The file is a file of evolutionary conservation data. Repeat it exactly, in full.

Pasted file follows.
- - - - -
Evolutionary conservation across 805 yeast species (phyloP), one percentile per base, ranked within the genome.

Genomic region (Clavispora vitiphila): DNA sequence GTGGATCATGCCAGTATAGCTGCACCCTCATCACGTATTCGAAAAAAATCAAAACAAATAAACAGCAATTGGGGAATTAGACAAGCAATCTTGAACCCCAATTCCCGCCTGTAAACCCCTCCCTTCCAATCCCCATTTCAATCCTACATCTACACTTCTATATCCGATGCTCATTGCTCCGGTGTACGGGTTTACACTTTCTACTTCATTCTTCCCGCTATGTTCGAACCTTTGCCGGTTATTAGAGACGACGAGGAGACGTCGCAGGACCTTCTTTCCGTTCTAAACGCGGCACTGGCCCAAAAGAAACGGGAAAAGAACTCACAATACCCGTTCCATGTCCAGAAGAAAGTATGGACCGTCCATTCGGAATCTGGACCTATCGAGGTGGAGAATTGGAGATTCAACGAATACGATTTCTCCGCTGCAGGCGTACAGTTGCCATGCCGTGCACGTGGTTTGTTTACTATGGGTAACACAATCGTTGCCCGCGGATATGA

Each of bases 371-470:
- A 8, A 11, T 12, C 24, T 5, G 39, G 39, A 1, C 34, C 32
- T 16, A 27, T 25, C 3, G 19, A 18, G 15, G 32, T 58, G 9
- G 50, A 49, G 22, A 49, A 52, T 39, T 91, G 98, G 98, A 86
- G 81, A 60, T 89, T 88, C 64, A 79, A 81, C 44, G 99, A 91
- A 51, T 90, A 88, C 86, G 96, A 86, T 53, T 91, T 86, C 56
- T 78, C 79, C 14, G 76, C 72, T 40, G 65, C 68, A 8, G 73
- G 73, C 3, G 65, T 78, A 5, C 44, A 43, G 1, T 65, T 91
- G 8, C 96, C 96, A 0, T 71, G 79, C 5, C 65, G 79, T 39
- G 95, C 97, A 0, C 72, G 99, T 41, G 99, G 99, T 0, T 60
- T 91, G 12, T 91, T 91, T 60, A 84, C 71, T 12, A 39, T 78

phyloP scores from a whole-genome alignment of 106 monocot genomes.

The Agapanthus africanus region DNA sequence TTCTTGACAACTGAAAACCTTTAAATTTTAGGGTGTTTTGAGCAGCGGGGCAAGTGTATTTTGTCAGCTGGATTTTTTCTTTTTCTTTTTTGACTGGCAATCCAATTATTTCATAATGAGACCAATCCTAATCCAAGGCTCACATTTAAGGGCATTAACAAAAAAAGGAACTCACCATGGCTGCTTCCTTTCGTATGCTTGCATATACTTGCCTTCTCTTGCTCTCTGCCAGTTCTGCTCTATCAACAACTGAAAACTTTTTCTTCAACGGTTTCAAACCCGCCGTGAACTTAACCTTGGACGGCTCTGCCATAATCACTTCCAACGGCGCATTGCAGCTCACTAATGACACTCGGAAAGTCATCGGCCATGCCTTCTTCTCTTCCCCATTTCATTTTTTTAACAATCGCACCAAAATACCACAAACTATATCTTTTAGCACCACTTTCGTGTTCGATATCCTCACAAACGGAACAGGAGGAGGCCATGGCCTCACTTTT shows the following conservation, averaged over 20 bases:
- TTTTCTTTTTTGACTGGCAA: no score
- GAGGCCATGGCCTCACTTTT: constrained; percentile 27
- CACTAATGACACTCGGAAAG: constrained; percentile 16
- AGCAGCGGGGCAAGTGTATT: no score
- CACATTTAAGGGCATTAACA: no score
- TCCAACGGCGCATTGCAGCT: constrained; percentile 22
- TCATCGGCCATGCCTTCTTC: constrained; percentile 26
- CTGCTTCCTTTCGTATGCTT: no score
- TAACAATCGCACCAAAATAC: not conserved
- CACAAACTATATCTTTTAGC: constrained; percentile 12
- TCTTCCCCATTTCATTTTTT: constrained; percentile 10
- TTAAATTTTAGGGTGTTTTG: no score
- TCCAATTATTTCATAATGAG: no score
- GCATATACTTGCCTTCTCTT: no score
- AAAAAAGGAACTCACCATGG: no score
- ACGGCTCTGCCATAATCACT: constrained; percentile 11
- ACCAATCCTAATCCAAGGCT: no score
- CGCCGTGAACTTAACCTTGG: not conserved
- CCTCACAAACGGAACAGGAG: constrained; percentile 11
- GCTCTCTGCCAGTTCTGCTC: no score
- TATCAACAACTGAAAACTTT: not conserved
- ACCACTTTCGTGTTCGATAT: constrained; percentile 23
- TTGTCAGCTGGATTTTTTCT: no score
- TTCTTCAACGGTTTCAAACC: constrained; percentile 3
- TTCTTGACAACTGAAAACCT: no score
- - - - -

Evolutionary conservation across 805 yeast species (phyloP), one percentile per base, ranked within the genome.

Genomic region (Clavispora vitiphila): DNA sequence GTGGATCATGCCAGTATAGCTGCACCCTCATCACGTATTCGAAAAAAATCAAAACAAATAAACAGCAATTGGGGAATTAGACAAGCAATCTTGAACCCCAATTCCCGCCTGTAAACCCCTCCCTTCCAATCCCCATTTCAATCCTACATCTACACTTCTATATCCGATGCTCATTGCTCCGGTGTACGGGTTTACACTTTCTACTTCATTCTTCCCGCTATGTTCGAACCTTTGCCGGTTATTAGAGACGACGAGGAGACGTCGCAGGACCTTCTTTCCGTTCTAAACGCGGCACTGGCCCAAAAGAAACGGGAAAAGAACTCACAATACCCGTTCCATGTCCAGAAGAAAGTATGGACCGTCCATTCGGAATCTGGACCTATCGAGGTGGAGAATTGGAGATTCAACGAATACGATTTCTCCGCTGCAGGCGTACAGTTGCCATGCCGTGCACGTGGTTTGTTTACTATGGGTAACACAATCGTTGCCCGCGGATATGA

Each of bases 371-470:
- A 8, A 11, T 12, C 24, T 5, G 39, G 39, A 1, C 34, C 32
- T 16, A 27, T 25, C 3, G 19, A 18, G 15, G 32, T 58, G 9
- G 50, A 49, G 22, A 49, A 52, T 39, T 91, G 98, G 98, A 86
- G 81, A 60, T 89, T 88, C 64, A 79, A 81, C 44, G 99, A 91
- A 51, T 90, A 88, C 86, G 96, A 86, T 53, T 91, T 86, C 56
- T 78, C 79, C 14, G 76, C 72, T 40, G 65, C 68, A 8, G 73
- G 73, C 3, G 65, T 78, A 5, C 44, A 43, G 1, T 65, T 91
- G 8, C 96, C 96, A 0, T 71, G 79, C 5, C 65, G 79, T 39
- G 95, C 97, A 0, C 72, G 99, T 41, G 99, G 99, T 0, T 60
- T 91, G 12, T 91, T 91, T 60, A 84, C 71, T 12, A 39, T 78

phyloP scores from a whole-genome alignment of 106 monocot genomes.

The Agapanthus africanus region DNA sequence TTCTTGACAACTGAAAACCTTTAAATTTTAGGGTGTTTTGAGCAGCGGGGCAAGTGTATTTTGTCAGCTGGATTTTTTCTTTTTCTTTTTTGACTGGCAATCCAATTATTTCATAATGAGACCAATCCTAATCCAAGGCTCACATTTAAGGGCATTAACAAAAAAAGGAACTCACCATGGCTGCTTCCTTTCGTATGCTTGCATATACTTGCCTTCTCTTGCTCTCTGCCAGTTCTGCTCTATCAACAACTGAAAACTTTTTCTTCAACGGTTTCAAACCCGCCGTGAACTTAACCTTGGACGGCTCTGCCATAATCACTTCCAACGGCGCATTGCAGCTCACTAATGACACTCGGAAAGTCATCGGCCATGCCTTCTTCTCTTCCCCATTTCATTTTTTTAACAATCGCACCAAAATACCACAAACTATATCTTTTAGCACCACTTTCGTGTTCGATATCCTCACAAACGGAACAGGAGGAGGCCATGGCCTCACTTTT shows the following conservation, averaged over 20 bases:
- TTTTCTTTTTTGACTGGCAA: no score
- GAGGCCATGGCCTCACTTTT: constrained; percentile 27
- CACTAATGACACTCGGAAAG: constrained; percentile 16
- AGCAGCGGGGCAAGTGTATT: no score
- CACATTTAAGGGCATTAACA: no score
- TCCAACGGCGCATTGCAGCT: constrained; percentile 22
- TCATCGGCCATGCCTTCTTC: constrained; percentile 26
- CTGCTTCCTTTCGTATGCTT: no score
- TAACAATCGCACCAAAATAC: not conserved
- CACAAACTATATCTTTTAGC: constrained; percentile 12
- TCTTCCCCATTTCATTTTTT: constrained; percentile 10
- TTAAATTTTAGGGTGTTTTG: no score
- TCCAATTATTTCATAATGAG: no score
- GCATATACTTGCCTTCTCTT: no score
- AAAAAAGGAACTCACCATGG: no score
- ACGGCTCTGCCATAATCACT: constrained; percentile 11
- ACCAATCCTAATCCAAGGCT: no score
- CGCCGTGAACTTAACCTTGG: not conserved
- CCTCACAAACGGAACAGGAG: constrained; percentile 11
- GCTCTCTGCCAGTTCTGCTC: no score
- TATCAACAACTGAAAACTTT: not conserved
- ACCACTTTCGTGTTCGATAT: constrained; percentile 23
- TTGTCAGCTGGATTTTTTCT: no score
- TTCTTCAACGGTTTCAAACC: constrained; percentile 3
- TTCTTGACAACTGAAAACCT: no score